How many slaves are working for you? Last year, a new website and app called Slavery Footprint popped up to let you figure it out, using an algorithm that takes into account how much jewelry you own, the number of electronics you have, what’s in your medicine cabinet, whether you’ve paid for sex, and more. I discovered, to my horror, that there were approximately 101 slaves involved in the supply chains for everything I own.
According to the website--a partnership between anti-slavery nonprofit Call + Response and the State Department’s Office to Monitor and Combat Trafficking in Persons--there wasn’t much I could do besides sending letters to the companies involved and demanding change (over 200,000 letters were sent to companies via the Slavery Footprint website).
Now, there’s a way for the companies themselves to get rid of forced labor, or slavery, in their supply chains. The Made in a Free World initiative, announced this week by the White House, helps brands figure out how to modify corporate codes of conduct to comply with forced labor regulations and identify parts of the supply chain that are at high risk for trafficking, all with help from independent auditors. It is purportedly the first initiative to offer a blueprint that will help companies cut out forced labor from their supply chains (though organizations like Verité already help companies weed out human rights abuses).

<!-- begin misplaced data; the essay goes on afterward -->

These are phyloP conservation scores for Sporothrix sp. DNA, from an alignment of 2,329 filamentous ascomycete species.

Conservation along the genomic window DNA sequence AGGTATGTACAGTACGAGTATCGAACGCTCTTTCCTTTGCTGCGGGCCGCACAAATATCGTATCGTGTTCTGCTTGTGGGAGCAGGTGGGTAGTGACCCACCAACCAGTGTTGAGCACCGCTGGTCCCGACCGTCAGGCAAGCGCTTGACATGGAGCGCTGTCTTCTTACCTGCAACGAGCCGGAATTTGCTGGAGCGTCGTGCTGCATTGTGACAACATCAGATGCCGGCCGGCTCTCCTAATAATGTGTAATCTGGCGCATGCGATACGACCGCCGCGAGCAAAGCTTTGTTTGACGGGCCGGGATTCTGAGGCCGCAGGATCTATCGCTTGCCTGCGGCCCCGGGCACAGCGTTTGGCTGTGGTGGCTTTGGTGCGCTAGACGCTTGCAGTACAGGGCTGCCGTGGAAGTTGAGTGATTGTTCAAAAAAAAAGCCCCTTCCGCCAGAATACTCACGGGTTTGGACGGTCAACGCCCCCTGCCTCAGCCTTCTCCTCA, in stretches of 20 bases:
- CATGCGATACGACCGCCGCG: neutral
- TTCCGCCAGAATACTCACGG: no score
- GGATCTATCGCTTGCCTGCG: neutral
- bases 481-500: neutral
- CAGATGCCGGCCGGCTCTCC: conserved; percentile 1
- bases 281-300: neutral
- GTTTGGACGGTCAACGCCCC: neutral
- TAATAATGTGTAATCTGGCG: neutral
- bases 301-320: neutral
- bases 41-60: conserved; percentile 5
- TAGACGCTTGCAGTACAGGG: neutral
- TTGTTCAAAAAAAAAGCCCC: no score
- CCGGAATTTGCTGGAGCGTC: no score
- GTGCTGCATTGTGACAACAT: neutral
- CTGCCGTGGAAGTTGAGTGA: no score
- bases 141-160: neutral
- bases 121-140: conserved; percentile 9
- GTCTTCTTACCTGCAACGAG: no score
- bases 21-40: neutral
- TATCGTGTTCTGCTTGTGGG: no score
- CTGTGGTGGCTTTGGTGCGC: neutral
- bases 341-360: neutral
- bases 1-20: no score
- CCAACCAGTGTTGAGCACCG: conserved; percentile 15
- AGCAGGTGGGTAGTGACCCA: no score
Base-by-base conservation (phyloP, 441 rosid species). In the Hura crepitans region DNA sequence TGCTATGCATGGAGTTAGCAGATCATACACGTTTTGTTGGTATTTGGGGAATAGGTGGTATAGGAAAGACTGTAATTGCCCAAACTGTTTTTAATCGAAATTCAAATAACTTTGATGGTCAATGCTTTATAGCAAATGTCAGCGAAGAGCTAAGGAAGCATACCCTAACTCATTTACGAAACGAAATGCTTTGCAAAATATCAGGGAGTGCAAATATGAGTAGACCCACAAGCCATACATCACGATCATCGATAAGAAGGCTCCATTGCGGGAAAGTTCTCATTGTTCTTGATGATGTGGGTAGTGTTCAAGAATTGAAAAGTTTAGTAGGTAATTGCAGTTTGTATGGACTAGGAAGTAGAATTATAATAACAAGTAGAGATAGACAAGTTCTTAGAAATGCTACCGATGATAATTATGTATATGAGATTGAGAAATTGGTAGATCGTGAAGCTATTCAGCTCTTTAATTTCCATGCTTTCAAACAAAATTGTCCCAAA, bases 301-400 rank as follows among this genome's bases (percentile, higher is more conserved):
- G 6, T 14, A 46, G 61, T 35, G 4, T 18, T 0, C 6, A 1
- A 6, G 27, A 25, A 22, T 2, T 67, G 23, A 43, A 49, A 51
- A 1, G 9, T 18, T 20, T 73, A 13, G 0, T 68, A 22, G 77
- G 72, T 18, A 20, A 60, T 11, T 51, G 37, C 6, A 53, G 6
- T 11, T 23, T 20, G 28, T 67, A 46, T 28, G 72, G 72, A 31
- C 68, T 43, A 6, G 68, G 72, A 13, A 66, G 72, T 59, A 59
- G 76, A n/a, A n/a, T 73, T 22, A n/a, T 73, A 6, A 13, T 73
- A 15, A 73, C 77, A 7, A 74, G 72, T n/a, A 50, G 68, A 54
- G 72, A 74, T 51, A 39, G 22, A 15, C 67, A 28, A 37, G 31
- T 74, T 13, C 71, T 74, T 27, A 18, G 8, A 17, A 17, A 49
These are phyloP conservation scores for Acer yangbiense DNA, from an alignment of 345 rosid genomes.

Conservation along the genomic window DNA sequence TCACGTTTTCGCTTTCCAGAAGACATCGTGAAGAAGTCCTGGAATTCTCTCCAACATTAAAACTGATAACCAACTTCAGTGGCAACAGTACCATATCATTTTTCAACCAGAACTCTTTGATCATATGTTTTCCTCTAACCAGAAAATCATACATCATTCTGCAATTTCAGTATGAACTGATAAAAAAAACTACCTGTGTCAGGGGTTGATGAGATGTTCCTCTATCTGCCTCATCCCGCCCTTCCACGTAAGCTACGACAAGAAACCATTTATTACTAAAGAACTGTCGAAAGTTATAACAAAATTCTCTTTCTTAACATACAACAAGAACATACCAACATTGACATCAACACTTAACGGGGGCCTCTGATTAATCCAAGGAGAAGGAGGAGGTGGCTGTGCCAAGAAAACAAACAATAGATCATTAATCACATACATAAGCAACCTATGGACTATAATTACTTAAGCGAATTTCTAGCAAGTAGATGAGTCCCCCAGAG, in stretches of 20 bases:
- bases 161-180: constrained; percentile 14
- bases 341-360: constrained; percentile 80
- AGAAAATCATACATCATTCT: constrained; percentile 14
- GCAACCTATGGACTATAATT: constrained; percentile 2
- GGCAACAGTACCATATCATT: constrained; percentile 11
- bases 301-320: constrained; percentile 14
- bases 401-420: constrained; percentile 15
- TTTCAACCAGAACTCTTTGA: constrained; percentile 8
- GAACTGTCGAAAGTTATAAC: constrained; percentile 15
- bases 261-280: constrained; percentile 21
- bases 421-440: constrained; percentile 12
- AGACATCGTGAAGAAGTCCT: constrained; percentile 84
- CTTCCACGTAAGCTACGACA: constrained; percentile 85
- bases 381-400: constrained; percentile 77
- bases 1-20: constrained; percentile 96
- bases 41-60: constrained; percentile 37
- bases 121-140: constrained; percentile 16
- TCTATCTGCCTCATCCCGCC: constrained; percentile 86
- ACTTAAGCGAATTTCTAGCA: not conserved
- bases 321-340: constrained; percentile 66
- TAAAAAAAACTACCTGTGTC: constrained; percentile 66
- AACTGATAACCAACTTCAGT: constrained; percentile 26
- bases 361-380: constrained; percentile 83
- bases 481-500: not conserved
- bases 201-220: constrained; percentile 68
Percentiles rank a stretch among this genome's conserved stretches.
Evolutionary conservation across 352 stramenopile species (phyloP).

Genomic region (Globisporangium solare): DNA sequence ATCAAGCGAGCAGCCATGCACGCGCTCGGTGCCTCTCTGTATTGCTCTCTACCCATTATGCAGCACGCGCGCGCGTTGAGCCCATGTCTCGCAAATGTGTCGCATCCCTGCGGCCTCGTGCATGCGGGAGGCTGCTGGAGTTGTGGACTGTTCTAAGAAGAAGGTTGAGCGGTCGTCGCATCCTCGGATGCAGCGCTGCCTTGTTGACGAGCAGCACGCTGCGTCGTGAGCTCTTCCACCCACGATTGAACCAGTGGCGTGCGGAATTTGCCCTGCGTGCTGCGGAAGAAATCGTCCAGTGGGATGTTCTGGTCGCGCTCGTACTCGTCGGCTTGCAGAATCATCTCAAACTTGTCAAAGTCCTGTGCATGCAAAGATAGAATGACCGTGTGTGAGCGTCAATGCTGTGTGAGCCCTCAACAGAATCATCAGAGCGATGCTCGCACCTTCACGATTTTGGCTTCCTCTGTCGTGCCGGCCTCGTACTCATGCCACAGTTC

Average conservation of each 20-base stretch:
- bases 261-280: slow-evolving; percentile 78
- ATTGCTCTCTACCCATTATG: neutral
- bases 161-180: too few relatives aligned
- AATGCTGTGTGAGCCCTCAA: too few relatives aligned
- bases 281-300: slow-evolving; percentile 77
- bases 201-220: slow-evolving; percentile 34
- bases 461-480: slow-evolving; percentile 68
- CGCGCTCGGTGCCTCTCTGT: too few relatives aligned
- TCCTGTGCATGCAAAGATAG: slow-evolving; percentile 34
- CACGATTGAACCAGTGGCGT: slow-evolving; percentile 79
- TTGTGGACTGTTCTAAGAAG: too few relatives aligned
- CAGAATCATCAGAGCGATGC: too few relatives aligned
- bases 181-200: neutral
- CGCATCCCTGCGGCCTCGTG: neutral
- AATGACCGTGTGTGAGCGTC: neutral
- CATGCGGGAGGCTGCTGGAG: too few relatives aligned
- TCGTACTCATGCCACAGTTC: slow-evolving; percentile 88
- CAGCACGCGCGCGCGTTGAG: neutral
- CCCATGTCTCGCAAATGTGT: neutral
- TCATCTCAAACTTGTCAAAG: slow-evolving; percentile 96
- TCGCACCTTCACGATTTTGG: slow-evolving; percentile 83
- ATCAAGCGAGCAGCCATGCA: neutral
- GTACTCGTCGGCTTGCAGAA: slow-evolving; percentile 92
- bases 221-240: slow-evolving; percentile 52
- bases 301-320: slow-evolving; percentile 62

Participating companies will go through four steps: preparation (meeting with Made in a Free World, delivering existing procurement policy data, reviewing high-level data, etc.); corporate policy and supply chain assessment (working to bring corporate codes of conduct into compliance, mapping supply chains, identifying slavery hot spots using Made in a Free World’s data); implementation (deciding how to continue with supplier contracts, removing suppliers that don’t or won’t comply with Made in a Free World’s certification, updating policies and approved vendor lists, etc.); and verification (using a Made in a Free World-certified consultancy for an audit, providing all necessary updated policy and vendor data, and ultimately getting the Made in a Free World tag if all goes well).
No word on details yet, but with an assist from the State Department, we’re guessing it will be pretty thorough and effective.